“Class Wide Attacks Demand a Class Wide Defence . . . the only class wide defence that will be effective in defeating the government’s offensive will be a general strike, an indefinite withdrawal of workers’ labour power on a mass scale . . . Such action is both necessary and possible.”

That is exactly right. The fight against the anti-union laws is absolutely central. It is the strategic heart of the bosses’ offensive.

But, as the leaflet also says, “general strikes don’t fall from the sky”. And they certainly won’t be handed down by the bureaucracy. Australian Congress of Trade Unions (ACTU) president Jennie George has threatened to go to the high court to try and oppose the bill. But since when have judges been the friends of workers’ rights?

Bill Kelty, the ACTU secretary isn’t even sure he’s opposed to the laws. He thinks they are necessary to “create wealth for the nation” but just wished they could be brought in “a little slower”.

These whingeing bureaucrats don’t inspire confidence. But workers can’t simply ignore them. The only body that can call a general strike of the whole union movement is the leadership of ACTU. They do not want such a strike, but thousands of members of affiliated unions can force them to call it. And building a movement for a general strike from below, to force the leaders to act, is the best way to build a new fighting leadership to replace the timeservers and ditherers.

The arguments for a general strike must be taken into the unions right up to ACTU. But general strikes are not born simply from resolutions. They must be organised for, and the arguments for all out and indefinite action have to be popularised in workplace bulletins, union branches and on the picket lines of every strike taking place now.

A general strike paralyses the normal functions of society. For the workers themselves to be able to control events they need to have their own base organisations. In Britain in 1926 these were called “Action Councils” but, whatever the name, what will be needed are locally based organisations made up of elected delegates from the main working class organisations in the factories and communities.

A start can be made by building action committees to campaign against the Workplace Relations Bill. These should take the initiative in explaining the dangers of the Bill to the working class through leafleting workplaces, organising meetings and building solidarity with workers already in dispute.

Although the anti-union laws are so central to Howard’s strategy that nothing short of an indefinite general strike is likely to stop them, this does not mean that other action cannot be used as part of the campaign against them.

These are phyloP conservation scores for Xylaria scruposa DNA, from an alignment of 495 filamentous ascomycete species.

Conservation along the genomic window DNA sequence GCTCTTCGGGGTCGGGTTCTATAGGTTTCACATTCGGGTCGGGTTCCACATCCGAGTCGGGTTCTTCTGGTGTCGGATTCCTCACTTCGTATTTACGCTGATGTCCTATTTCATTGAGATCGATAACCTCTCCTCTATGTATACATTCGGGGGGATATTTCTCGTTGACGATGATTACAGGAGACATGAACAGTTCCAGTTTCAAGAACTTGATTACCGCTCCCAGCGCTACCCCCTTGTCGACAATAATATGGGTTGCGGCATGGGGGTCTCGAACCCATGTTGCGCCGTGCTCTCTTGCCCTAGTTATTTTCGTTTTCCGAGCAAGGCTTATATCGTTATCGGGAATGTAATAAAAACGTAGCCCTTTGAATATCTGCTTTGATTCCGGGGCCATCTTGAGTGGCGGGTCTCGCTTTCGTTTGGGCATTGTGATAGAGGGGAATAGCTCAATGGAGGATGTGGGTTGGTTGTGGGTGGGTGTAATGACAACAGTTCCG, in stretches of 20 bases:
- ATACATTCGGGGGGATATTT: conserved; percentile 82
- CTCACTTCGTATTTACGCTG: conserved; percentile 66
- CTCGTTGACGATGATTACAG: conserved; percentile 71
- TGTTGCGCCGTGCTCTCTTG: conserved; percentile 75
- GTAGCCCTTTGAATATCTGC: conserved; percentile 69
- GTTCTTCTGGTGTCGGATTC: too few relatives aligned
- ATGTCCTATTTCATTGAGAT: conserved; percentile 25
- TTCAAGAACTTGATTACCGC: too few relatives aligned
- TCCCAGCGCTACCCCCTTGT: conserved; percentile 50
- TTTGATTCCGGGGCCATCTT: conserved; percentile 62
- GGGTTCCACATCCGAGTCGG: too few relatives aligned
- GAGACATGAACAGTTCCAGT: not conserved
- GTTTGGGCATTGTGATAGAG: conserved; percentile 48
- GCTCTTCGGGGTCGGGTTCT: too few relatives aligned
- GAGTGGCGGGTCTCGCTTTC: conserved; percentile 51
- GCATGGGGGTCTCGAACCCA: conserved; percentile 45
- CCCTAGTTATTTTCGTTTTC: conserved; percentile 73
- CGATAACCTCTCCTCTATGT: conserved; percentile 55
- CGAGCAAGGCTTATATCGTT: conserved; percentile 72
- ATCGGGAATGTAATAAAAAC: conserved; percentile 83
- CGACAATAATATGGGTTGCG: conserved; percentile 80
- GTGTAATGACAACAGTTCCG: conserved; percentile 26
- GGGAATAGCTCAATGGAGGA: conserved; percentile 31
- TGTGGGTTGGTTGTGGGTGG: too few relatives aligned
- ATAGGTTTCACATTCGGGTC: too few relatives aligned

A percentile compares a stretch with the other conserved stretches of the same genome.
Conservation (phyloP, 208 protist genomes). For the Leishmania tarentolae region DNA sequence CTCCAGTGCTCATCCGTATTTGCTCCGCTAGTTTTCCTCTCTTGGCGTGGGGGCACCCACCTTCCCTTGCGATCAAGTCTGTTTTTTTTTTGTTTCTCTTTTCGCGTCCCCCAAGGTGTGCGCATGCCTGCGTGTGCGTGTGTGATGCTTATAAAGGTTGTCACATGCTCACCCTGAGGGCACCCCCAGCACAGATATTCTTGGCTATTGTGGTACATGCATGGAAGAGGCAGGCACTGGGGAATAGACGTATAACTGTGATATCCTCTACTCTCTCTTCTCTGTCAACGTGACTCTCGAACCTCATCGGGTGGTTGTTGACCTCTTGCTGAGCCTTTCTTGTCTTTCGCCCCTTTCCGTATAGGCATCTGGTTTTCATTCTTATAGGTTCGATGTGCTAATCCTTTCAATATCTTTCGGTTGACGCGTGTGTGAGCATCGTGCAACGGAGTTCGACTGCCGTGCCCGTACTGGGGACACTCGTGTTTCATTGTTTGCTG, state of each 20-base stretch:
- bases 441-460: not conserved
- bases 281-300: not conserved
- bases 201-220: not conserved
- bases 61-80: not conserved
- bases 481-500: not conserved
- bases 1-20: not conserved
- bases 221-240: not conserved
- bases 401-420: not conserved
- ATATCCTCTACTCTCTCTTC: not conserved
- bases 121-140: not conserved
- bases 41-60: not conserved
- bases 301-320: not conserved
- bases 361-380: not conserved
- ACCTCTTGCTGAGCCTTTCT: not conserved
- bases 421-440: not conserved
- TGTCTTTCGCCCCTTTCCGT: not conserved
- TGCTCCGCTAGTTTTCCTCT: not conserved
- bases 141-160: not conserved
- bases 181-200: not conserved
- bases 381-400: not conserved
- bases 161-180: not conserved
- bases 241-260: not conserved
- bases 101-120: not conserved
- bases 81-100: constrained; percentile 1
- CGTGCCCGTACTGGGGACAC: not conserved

Building for a general strike can and should include protest strikes and mass demos, like the one at Canberra, timed to coincide with key stages in the Bill’s progress, or state and city-wide strikes, solidarity actions where disputes highlight particular aspects of the legislation.

One of the reasons why Howard’s coalition is confident enough to risk such vicious legislation is the size of his parliamentary majority: 100 seats out of a total of only 148. But despite Howard’s majority, there is every reason to believe that determined and militant mass action can defeat him.

A quick response is crucial
The fact that he heads a coalition is a potential weakness. Several sections of the Australian bourgeoisie are doubtful of the wisdom of his aggressive tactics. This was reflected in the Senate decision in May to defer the Workplace Relations Bill to a special committee that would not meet until late August. They sensed the need to take stock of the working class response, wary of provoking a potentially unstoppable backlash.

But because of Australia’s short election cycle Howard has got to move fast in this term of office. He wants to go for a second term with the workers’ movement already hamstrung and demobilised.

But, if time is precious for him, it is of the essence for the workers’ movement. A determined counter-attack now, on the divisive budget cuts, on the attacks on Aboriginal rights as well as on the anti-union laws, is not an optional extra, not one possibility among many. For militants it is an absolute necessity to defeat a potentially paralysing blow.

Australian workers, as recent events have shown, have not been beaten. They will fight back. The task now is to generalise that willingness, organise and direct it towards smashing the coalition offensive. Such a fight could put socialism, not just a return to a wage cutting Labor government, firmly on the agenda.